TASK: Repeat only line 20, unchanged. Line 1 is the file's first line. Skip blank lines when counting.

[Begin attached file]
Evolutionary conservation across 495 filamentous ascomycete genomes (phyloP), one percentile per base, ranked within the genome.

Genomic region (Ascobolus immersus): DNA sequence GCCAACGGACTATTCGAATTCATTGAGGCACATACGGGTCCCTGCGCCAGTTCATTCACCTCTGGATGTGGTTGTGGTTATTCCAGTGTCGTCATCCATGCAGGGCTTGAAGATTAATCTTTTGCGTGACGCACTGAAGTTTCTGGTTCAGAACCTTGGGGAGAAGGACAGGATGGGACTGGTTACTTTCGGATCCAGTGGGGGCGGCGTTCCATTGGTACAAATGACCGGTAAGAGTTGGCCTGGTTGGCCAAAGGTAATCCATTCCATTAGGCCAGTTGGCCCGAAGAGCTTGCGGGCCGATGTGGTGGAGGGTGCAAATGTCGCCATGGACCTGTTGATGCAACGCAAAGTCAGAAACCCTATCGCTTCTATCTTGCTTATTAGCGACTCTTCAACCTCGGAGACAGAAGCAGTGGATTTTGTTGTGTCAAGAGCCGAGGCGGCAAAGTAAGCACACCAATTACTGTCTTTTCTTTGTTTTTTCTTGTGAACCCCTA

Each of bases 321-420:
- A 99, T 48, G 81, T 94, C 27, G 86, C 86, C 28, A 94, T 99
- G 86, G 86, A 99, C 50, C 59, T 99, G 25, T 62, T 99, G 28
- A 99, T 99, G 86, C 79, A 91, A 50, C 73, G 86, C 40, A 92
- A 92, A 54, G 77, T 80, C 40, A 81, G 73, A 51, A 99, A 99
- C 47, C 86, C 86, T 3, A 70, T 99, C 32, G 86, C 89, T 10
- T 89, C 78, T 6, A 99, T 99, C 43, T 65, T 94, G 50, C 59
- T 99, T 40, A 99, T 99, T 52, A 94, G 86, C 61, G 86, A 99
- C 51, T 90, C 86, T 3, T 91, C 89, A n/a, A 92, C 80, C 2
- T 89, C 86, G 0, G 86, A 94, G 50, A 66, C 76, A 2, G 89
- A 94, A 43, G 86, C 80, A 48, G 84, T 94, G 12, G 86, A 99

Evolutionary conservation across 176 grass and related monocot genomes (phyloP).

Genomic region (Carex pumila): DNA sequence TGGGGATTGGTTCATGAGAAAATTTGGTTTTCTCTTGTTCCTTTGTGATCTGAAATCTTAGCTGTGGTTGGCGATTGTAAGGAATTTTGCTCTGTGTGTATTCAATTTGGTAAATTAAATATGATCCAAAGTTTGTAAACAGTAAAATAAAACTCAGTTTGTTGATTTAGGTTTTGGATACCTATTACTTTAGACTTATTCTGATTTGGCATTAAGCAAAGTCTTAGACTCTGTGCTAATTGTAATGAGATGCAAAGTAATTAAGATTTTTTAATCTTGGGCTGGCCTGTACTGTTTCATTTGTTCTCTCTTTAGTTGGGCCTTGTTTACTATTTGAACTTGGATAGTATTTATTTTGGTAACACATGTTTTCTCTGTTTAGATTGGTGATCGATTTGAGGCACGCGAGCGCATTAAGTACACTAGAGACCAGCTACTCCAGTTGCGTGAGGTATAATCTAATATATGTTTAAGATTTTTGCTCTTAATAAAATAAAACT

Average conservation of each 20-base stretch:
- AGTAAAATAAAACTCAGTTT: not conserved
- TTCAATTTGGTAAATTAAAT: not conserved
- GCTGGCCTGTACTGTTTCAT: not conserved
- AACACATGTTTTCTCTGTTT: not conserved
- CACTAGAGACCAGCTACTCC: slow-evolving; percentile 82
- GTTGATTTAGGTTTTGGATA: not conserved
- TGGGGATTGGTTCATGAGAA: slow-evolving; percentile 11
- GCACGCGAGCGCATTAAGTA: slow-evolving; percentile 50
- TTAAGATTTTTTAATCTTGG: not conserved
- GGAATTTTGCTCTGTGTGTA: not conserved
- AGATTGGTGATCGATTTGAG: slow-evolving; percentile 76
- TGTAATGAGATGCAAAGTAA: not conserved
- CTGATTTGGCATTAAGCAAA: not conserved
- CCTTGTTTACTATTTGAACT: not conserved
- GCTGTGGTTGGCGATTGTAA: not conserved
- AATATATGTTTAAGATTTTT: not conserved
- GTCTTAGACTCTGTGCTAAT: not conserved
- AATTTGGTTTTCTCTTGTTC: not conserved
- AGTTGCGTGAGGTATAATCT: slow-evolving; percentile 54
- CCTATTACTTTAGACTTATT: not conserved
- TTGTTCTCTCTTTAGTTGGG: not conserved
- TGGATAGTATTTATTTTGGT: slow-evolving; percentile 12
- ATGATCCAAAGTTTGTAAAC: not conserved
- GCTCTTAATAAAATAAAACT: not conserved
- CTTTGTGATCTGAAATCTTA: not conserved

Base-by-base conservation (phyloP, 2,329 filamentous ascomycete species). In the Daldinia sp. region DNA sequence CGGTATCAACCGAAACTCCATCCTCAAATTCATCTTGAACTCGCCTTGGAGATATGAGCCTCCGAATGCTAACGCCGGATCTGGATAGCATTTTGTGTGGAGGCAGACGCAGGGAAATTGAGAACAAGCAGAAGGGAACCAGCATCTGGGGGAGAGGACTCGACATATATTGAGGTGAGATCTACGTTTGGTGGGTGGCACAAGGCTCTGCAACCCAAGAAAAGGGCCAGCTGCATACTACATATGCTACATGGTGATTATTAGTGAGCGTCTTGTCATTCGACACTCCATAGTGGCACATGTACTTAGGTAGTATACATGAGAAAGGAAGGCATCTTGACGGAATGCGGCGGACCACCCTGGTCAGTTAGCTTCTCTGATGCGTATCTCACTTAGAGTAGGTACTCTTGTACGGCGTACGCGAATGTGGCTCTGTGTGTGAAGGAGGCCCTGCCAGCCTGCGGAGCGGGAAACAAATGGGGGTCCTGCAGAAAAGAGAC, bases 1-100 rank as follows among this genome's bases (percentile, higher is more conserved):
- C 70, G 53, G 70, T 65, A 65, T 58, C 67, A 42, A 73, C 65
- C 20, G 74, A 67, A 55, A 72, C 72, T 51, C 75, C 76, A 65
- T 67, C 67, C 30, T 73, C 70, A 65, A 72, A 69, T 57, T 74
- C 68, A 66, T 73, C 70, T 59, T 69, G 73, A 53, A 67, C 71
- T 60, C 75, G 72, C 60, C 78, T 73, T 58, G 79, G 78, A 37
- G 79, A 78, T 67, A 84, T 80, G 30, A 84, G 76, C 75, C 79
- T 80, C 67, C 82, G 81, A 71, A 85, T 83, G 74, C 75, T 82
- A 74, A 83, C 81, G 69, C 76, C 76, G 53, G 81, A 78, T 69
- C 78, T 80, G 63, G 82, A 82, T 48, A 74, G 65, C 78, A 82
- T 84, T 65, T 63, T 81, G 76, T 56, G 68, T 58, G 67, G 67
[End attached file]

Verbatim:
- AACACATGTTTTCTCTGTTT: not conserved